Not just for protecting against short circuits
Conductors require electrical insulation. In single-core wires, this insulation acts as touch protection. In multi-core wires, it prevents current flowing from one conductor to another and causing a short circuit. You may have already experienced what happens when this insulation fails. When putting away old hair dryers or irons, for example, we often wrap the power cord around the handle. After being wrapped and twisted like this thousands of times, the sheath breaks followed by the insulation, usually at the point where the cable enters the housing. A flash of electricity then shoots out of the cable and the lights in the house go out with a loud bang after the fuse hopefully trips. If unsuitable cables are used in industrial applications, not only can these incidents happen more frequently, but the consequences can be severe, such as hours of production downtime in a factory.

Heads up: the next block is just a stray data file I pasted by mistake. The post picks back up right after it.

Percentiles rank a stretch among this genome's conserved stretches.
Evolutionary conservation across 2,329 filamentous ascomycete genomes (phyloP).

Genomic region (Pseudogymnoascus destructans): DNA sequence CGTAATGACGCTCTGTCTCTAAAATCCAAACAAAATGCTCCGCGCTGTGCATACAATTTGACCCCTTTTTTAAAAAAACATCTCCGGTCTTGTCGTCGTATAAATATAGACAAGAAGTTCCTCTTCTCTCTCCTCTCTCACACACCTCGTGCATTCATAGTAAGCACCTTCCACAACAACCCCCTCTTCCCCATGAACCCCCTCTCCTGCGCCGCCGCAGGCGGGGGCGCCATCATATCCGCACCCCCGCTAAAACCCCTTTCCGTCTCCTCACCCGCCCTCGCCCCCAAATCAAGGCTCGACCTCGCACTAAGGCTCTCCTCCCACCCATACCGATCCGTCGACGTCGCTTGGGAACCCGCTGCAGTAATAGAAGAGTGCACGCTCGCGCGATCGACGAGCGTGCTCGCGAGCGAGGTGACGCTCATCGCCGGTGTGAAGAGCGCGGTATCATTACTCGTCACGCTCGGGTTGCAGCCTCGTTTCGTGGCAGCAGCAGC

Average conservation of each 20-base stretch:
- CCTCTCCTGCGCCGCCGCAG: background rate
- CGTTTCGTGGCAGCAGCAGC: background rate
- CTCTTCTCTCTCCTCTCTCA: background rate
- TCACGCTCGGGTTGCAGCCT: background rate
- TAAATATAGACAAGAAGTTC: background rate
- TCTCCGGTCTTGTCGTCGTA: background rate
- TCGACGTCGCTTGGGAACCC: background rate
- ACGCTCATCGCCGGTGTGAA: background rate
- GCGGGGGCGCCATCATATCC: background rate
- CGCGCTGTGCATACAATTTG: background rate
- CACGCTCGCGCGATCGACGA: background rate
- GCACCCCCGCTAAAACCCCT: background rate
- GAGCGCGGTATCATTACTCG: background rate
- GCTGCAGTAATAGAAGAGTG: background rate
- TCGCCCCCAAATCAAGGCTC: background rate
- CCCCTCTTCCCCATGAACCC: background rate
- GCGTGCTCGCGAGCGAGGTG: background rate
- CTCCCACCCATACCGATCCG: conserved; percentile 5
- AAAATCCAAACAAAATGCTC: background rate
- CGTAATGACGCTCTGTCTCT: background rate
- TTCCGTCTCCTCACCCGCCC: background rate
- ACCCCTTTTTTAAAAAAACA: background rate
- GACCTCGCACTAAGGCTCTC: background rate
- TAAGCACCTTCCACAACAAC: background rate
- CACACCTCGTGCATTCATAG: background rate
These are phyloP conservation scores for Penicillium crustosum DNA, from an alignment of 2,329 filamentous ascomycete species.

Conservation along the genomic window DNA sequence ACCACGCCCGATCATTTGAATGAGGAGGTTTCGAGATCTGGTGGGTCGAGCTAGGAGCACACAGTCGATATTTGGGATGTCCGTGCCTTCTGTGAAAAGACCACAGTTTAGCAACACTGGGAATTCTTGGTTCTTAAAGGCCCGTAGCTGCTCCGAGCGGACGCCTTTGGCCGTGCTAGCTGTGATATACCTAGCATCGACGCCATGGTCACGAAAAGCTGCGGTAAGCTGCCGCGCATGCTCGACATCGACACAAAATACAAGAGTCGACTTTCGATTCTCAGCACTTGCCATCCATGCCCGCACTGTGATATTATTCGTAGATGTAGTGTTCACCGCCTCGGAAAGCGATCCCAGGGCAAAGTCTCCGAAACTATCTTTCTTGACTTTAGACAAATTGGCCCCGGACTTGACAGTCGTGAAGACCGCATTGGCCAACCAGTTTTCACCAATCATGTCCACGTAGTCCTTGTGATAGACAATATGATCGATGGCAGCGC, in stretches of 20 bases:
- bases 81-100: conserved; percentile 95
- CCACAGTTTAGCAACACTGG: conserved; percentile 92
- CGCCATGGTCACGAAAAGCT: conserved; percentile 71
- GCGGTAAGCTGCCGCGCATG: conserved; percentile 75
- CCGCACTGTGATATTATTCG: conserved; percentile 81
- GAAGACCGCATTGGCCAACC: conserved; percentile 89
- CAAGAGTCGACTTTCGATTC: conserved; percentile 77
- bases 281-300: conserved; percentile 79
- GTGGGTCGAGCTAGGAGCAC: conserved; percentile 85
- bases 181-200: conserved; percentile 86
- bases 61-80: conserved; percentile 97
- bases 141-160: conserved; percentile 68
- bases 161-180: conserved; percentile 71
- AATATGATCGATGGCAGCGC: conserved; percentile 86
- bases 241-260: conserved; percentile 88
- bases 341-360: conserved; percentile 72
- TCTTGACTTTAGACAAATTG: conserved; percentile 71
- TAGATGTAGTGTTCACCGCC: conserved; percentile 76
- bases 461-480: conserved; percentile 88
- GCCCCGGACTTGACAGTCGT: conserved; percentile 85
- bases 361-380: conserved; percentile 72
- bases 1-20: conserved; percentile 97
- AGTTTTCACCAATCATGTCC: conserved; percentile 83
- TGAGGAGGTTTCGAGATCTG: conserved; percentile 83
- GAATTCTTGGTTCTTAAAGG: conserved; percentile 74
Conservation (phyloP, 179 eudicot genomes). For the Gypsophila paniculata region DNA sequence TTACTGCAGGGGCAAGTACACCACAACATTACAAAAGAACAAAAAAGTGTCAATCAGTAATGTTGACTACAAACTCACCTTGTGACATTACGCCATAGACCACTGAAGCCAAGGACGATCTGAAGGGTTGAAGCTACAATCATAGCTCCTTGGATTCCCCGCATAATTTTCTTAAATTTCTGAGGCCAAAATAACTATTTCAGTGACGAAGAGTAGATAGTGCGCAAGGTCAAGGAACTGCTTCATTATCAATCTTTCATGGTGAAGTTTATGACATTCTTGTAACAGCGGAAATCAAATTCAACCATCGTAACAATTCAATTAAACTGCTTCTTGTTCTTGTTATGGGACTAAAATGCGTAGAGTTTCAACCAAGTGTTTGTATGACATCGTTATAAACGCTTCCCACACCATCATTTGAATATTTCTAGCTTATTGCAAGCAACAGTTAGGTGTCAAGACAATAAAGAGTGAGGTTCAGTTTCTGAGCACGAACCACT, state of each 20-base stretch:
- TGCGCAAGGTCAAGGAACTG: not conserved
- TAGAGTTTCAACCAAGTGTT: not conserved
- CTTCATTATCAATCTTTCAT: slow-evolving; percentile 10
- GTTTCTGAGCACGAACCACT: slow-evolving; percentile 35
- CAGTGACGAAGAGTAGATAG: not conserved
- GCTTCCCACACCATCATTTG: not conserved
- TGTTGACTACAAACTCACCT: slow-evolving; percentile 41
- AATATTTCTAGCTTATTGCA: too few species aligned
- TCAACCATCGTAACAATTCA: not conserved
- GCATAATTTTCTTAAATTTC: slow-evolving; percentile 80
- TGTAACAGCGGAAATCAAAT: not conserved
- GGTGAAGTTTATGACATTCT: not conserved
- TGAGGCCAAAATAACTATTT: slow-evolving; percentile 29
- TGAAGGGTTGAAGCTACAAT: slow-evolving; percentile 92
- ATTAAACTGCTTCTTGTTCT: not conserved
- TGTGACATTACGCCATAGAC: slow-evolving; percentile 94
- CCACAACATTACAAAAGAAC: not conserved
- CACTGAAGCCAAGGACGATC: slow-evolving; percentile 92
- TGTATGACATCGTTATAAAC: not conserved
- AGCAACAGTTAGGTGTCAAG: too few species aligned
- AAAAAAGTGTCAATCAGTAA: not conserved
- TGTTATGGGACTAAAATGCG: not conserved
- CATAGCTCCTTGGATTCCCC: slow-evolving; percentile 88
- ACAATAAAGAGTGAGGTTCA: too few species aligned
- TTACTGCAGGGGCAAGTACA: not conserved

Insulation must do more than just provide protection, however. In data transfer cables like ETHERLINE®, the insulation can determine the transmission quality or, more precisely, the signal losses during transmission. This is because the electrical signal interacts with the plastic and gives off energy. This causes the plastic to heat up slightly and the signal weakens until it causes dropouts. The most important factor here is the dielectric constant of the plastic, which should be as low as possible. Polyethylene and polypropylene are plastics that offer a low dielectric constant. This value can be reduced further by using nitrogen to turn the plastic into a foam when it is extruded onto the conductor. Lapp subsidiary CEAM Cavi Speciali, based in the Italian town of Monselice, produces its high-quality data cables in a complex process. Here, up to three layers are applied simultaneously from three extruders, while the middle layer is foamed. These cables enable high data transfer rates across long distances, and are also slightly thinner than conventional cables. This is because the foam layer offers better insulation properties, and can therefore be thinner.